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A new vision unfolding at UNB’s Faculty of Management

by Lizabeth Lemon-Mitchell

Students come to university excited to learn and use their knowledge to make a difference in the world. Last semester, students in the fourth year of the BBA at the University of New Brunswick experienced first-hand how they can use their business knowledge and skills to have a real impact in their community. 

As part of their strategic management course taught by Dr. Ibrahim Shaikh, they worked on a project with the New Brunswick Association for Community Living (NBACL), a non-profit organization that works on behalf of children and adults with an intellectual disability and their families. The class was matched with NBACL by UNB’s Experiential Learning Office and FutureReadyNB. Throughout the project, students were treated like consultants and tasked to review the operations of NBACL’s community collections program and then make recommendations on how to improve the operation. 

“This project allowed us to test our problem-solving skills’” said Alexis Grant, one of the students in the class. “Getting a taste of how things work in the real life allowed me to discover a passion for business strategy I wouldn’t have otherwise.” 

According to Mike Mazerolle, NBACL’s Manager of Operations and Business, the project was a success. “It has been refreshing to hear the new ideas, approaches, and feedback from the students, which in turn were used to help NBACL grow.  It’s impressive to see the students use what they are taught in a hands-on environment with real life impact.”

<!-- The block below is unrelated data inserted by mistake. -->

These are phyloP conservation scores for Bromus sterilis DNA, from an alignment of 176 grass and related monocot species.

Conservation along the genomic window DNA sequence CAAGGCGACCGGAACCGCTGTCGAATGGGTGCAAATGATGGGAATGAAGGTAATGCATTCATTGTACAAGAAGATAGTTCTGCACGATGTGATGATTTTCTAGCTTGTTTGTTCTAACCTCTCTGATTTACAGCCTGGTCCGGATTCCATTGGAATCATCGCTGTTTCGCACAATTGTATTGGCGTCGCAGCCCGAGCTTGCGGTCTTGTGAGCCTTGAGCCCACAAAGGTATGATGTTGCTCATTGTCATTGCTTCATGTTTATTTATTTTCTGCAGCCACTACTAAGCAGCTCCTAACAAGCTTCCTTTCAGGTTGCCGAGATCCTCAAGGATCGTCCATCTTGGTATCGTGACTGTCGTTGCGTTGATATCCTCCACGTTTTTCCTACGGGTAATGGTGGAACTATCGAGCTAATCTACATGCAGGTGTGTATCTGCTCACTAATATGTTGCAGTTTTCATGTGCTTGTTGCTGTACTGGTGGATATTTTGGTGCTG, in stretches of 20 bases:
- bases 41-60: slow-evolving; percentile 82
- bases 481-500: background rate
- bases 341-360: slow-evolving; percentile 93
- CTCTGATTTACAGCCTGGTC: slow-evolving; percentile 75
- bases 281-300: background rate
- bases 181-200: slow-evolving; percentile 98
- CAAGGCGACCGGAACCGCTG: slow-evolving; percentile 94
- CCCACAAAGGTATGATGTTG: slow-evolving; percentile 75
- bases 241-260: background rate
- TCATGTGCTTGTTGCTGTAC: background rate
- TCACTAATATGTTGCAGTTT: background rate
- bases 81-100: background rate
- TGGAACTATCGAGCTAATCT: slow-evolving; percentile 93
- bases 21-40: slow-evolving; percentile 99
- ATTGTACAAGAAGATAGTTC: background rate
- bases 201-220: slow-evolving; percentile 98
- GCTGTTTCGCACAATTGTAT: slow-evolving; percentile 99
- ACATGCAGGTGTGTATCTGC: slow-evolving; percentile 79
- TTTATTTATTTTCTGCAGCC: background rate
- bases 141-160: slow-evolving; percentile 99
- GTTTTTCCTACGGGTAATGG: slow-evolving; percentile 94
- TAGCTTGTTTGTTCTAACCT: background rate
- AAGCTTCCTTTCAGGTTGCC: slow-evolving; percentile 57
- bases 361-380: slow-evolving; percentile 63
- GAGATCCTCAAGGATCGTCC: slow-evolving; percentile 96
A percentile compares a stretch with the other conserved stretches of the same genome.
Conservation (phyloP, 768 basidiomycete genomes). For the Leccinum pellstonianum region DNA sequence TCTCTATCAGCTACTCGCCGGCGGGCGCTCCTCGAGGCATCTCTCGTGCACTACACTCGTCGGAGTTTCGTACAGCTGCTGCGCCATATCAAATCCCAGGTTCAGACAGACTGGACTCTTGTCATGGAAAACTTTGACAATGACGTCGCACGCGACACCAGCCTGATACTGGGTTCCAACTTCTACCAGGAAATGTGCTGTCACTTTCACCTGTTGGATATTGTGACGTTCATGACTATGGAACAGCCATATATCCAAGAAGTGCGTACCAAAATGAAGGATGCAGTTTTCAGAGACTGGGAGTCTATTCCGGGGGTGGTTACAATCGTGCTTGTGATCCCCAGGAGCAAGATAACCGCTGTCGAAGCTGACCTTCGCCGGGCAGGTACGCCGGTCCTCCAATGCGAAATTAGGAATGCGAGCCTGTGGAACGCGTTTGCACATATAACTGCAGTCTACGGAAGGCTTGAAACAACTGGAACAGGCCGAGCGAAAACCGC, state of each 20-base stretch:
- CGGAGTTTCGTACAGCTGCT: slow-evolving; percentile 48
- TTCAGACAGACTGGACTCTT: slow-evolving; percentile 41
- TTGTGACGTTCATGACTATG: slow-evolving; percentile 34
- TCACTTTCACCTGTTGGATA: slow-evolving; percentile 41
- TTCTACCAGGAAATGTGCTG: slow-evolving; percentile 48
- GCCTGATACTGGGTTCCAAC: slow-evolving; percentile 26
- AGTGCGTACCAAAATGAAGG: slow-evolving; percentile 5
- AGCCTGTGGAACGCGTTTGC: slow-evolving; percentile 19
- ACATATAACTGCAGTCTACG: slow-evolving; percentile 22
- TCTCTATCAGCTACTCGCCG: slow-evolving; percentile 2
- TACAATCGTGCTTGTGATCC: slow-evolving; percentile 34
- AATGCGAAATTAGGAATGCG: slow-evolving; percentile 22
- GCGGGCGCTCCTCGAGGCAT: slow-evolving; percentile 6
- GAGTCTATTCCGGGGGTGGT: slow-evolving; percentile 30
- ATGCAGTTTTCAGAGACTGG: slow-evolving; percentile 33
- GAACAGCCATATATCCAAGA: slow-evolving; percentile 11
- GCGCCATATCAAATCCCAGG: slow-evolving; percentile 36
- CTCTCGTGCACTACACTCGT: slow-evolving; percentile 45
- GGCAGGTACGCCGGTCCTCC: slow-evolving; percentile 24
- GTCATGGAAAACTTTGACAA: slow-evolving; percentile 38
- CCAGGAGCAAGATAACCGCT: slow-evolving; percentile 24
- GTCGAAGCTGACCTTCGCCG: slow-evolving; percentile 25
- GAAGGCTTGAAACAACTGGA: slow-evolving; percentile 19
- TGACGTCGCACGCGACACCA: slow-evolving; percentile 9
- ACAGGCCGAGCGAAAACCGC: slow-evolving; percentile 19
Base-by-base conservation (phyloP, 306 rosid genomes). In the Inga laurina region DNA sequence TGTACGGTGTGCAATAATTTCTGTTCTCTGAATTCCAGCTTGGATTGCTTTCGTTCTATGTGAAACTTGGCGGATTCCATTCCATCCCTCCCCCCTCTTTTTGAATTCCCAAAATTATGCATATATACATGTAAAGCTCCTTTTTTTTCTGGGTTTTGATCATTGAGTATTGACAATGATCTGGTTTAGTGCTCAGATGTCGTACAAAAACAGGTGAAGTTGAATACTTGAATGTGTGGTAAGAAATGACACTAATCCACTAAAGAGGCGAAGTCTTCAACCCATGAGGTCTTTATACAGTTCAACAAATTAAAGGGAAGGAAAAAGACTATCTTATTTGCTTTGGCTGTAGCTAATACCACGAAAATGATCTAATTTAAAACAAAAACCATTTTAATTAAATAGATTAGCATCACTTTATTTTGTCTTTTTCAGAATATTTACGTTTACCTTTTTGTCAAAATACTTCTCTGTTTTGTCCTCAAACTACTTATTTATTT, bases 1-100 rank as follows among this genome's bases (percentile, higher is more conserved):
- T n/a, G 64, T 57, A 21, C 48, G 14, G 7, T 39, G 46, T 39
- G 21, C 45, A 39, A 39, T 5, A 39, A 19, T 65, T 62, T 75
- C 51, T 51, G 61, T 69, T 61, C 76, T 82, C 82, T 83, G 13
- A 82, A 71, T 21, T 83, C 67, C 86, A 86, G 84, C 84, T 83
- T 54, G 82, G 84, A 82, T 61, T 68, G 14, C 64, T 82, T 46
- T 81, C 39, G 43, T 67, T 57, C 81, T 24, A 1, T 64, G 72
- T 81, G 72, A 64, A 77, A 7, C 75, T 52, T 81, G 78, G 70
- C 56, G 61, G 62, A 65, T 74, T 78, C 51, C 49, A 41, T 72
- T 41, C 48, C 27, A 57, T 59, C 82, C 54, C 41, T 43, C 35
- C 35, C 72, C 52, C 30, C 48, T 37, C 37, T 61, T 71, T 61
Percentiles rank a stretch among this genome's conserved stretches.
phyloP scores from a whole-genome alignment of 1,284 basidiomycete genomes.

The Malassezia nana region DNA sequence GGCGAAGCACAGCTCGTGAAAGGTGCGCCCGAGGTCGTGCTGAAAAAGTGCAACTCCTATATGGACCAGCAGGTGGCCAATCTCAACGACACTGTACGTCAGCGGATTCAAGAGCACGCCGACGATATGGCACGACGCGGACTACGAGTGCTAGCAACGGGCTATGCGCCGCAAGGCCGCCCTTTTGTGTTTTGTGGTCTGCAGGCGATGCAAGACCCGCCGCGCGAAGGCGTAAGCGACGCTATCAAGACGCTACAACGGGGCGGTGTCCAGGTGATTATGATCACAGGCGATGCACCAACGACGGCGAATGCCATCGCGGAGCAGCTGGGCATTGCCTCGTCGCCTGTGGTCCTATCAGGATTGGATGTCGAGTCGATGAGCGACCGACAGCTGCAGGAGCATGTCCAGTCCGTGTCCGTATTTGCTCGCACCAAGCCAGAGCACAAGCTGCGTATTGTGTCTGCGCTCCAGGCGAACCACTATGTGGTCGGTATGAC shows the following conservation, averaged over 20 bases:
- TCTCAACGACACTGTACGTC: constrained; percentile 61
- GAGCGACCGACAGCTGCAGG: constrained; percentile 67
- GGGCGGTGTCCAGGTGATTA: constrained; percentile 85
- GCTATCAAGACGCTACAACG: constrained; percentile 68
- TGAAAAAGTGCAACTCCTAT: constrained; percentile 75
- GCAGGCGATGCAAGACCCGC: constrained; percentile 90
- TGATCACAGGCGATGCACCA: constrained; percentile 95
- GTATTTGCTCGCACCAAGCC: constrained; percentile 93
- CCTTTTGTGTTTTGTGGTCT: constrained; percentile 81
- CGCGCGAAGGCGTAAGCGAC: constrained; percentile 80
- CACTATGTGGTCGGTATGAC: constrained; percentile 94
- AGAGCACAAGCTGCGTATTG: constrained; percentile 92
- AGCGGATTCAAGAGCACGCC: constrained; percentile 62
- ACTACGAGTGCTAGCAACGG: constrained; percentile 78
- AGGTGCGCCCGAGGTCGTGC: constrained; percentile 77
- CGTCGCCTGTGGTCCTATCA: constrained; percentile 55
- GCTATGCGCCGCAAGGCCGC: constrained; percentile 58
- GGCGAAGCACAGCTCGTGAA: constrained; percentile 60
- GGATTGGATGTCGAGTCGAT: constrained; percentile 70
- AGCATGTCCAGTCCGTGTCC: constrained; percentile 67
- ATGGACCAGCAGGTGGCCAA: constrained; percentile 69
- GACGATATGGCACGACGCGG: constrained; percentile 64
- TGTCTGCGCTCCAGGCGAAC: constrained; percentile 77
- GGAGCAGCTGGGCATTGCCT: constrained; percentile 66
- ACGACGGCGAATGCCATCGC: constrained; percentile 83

UNB’s faculty of management has offered experiential learning options for several years, but this year, as part of its Vision 2025 strategic plan, it has launched an enhanced BBA program that will enable all students to benefit from the experience Grant describes.

In a new first-year course, Business Planning and Entrepreneurship, students wrote business plans for new ventures and used feedback from local business leaders and alumni to refine their ideas. Those with the best plans competed in a new separate track in the recent BMO APEX Business Plan Competition. In each year of the BBA, students will work on projects with local organizations to solve problems and explore different careers. To facilitate these changes, the faculty has created a new position for an Experiential Learning Coordinator.

Other aspects of the faculty’s Vision 2025 include more experiential and specialized graduate programs. A one-year Master in Quantitative Investment Management program launched in 2018 and combines coursework with an internship or research project so that students can apply their specialized knowledge to industry problems. The MBA program is being enhanced to involve more concentrations and experiential learning.

“Combining traditional classroom learning with the chance to test theories and ideas in the field helps students discover how they can use their knowledge to have a real impact,” said Dr. Devashis Mitra, dean of the faculty of management. “This experience helps them develop valuable skills and confidence in their abilities. The world needs people who are ready to take on challenges and solve problems.” 

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